Orion: Nasa's Moon-ship is attached to SLS megarocket
Nasa's next-generation spaceship is attached to the rocket that will return people to the Moon.
Oct. 21, 2021 • 3 min • Source
Nasa's next-generation spaceship has been lifted onto the rocket that will take astronauts to the Moon this year or in early 2022.
Earlier this week, the Orion spacecraft was moved between buildings at Florida's Kennedy Space Center in order to be placed atop the powerful Space Launch System (SLS) rocket.
For its upcoming flight, Orion will fly around the Moon without astronauts.
It's part of a US plan to return people to the lunar surface this decade.
This programme is called Artemis - after the sister of Apollo - and could help establish a long-term human presence on Earth's only natural satellite.
On Wednesday, a crane lifted Orion and then lowered it onto the top of the SLS inside the cuboid Vehicle Assembly Building (VAB) at Kennedy.
Teams then began work to fully secure the spacecraft to its launcher.
On Monday, Orion was transferred to the VAB from another facility where it was being housed, ahead of the operation. It was the last significant piece of hardware waiting to be added to the launch system ahead of the planned test flight.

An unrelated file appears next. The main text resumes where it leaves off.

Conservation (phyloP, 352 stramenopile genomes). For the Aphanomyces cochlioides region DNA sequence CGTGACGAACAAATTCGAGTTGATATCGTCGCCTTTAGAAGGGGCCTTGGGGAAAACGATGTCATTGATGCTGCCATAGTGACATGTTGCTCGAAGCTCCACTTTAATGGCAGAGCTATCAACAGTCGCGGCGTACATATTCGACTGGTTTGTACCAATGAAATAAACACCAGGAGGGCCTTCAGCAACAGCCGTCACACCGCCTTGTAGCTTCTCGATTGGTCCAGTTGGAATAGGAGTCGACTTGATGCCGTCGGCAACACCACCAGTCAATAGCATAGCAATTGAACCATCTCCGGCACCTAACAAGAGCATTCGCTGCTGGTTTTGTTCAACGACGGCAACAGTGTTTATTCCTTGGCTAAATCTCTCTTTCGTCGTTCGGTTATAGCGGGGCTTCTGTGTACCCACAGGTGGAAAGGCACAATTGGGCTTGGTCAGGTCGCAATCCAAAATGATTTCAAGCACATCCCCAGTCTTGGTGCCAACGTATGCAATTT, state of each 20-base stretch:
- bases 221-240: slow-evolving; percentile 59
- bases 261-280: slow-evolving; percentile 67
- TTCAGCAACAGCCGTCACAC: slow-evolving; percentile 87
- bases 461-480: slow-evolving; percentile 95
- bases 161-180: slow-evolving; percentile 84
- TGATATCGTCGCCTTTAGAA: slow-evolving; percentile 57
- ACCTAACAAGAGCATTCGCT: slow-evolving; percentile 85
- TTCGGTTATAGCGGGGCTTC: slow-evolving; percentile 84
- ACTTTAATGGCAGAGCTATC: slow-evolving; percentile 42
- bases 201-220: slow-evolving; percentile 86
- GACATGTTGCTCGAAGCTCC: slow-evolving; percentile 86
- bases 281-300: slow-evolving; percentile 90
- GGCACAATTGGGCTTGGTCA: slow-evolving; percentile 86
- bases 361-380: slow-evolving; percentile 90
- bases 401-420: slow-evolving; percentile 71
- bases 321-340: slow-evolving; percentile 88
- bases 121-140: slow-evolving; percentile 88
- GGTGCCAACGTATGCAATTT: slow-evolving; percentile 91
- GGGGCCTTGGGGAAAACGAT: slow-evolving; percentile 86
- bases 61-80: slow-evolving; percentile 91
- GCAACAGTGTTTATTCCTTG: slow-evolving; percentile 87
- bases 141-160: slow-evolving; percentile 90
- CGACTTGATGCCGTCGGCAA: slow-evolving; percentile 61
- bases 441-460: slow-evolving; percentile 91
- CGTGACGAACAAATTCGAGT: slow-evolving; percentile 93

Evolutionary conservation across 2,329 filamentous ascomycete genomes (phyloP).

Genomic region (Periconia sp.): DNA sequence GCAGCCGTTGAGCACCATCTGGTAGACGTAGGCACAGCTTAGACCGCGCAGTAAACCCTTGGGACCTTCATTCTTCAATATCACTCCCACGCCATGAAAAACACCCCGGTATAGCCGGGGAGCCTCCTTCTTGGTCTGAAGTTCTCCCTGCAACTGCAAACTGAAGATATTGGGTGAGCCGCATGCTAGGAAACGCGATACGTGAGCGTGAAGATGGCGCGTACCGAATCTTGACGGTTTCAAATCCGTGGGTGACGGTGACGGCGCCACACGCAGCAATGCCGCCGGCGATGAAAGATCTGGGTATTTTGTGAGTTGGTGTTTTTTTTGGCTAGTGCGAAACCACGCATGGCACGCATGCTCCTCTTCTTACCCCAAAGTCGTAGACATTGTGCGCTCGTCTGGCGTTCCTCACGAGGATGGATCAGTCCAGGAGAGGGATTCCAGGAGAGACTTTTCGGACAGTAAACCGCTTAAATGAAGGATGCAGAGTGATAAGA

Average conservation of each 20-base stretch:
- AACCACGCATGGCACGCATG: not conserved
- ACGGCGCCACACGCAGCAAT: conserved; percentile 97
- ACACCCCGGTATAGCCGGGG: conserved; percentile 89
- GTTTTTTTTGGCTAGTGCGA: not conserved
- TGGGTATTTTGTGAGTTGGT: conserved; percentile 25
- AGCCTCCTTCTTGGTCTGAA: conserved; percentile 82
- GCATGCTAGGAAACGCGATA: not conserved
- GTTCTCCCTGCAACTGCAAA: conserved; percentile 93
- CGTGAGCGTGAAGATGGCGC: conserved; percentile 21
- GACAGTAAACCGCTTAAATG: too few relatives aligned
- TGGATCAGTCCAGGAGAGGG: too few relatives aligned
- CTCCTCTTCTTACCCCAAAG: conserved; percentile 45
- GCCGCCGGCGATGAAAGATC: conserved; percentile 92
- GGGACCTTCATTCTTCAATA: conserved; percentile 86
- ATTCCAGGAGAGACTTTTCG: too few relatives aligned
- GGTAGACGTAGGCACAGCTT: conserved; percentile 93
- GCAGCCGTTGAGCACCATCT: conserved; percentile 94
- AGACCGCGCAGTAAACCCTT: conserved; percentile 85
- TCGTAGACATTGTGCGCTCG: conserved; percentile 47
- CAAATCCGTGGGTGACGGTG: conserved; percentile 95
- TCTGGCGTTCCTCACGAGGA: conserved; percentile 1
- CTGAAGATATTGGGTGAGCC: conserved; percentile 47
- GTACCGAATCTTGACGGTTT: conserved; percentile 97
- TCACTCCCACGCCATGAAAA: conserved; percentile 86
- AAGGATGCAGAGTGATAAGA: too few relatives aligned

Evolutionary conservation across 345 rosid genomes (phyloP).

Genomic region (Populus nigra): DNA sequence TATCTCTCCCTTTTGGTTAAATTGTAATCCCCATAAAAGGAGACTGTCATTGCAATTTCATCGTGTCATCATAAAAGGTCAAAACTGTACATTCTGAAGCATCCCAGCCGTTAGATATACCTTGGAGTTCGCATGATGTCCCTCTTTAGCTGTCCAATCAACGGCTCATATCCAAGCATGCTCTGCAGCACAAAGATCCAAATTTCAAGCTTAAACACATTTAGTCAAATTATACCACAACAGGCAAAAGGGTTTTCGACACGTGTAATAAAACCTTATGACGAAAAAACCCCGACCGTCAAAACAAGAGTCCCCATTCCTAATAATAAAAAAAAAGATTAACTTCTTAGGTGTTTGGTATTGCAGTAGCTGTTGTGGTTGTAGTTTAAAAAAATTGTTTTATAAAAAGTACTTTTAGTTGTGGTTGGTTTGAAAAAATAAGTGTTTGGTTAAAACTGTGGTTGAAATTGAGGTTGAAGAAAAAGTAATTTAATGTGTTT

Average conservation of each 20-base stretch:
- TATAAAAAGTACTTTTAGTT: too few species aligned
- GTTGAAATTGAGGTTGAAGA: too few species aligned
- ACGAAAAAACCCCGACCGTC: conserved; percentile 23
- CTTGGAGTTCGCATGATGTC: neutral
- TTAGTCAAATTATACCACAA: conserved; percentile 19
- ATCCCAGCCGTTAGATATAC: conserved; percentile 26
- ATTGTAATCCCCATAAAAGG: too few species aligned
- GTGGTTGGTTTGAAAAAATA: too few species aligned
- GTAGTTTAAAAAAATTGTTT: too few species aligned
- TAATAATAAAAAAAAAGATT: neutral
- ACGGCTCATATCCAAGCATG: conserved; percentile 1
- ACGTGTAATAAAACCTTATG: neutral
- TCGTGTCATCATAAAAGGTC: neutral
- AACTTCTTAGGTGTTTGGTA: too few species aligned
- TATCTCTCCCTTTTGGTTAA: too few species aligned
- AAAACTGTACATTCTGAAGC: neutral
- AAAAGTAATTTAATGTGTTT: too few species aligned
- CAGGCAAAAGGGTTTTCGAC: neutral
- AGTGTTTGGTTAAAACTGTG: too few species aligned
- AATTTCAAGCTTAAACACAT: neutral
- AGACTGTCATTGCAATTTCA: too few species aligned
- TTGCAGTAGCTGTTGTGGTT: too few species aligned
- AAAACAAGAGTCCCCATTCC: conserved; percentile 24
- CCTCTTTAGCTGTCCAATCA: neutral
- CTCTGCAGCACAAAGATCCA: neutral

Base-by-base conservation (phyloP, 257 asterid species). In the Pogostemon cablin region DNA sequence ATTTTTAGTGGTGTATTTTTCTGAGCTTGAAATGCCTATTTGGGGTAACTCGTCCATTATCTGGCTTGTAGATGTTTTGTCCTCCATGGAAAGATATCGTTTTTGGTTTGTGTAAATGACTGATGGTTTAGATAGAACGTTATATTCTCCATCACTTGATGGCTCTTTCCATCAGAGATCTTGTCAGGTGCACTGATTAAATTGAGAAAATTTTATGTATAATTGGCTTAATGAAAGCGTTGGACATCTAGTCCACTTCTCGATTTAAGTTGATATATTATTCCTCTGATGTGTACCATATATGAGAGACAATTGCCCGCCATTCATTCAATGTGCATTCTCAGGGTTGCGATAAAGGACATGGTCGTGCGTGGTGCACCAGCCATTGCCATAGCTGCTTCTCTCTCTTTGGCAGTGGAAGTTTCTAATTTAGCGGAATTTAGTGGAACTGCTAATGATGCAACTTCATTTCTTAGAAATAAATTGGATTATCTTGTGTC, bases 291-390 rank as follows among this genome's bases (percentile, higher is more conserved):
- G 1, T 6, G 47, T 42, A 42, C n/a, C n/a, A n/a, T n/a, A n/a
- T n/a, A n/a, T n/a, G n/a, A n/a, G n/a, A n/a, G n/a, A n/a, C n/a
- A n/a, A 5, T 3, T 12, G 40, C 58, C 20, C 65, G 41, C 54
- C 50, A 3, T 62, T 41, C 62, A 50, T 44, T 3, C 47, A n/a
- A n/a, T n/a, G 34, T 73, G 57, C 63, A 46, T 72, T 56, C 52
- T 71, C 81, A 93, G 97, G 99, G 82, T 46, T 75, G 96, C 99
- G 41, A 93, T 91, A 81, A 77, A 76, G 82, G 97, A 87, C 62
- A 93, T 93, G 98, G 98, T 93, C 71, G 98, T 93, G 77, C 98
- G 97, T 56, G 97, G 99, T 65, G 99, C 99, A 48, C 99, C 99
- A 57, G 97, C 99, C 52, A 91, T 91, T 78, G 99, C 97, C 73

In coming weeks, engineers will also carry out tests on the assembled vehicle, including a rehearsal where the SLS rocket is loaded up with liquid fuel while a launch countdown is simulated.
The SLS will launch the Orion spacecraft as part of the uncrewed Artemis-1 mission. This three-week flight will test the SLS and Orion before astronauts are allowed aboard for Artemis-2, which will also loop around the Moon in late 2023.
Artemis-3 will see astronauts land on the lunar surface for the first time since the Apollo 17 mission in 1972. Nasa has selected Elon Musk's Starship as the vehicle that will carry humans down from lunar orbit to the surface.
Orion will dock with Starship in lunar orbit. Astronauts will then float through a hatch from Orion to Starship to begin preparations to travel down to the lunar surface.
The landing mission is currently scheduled for 2024, though many observers expect that date to slip.
The metal structure for the Orion spacecraft that will be used for that mission also arrived at Kennedy Space Center this month.
This flight will carry the first woman to walk on the surface, along with the next man. The Artemis programme will also see the first person of colour travel to the Moon.
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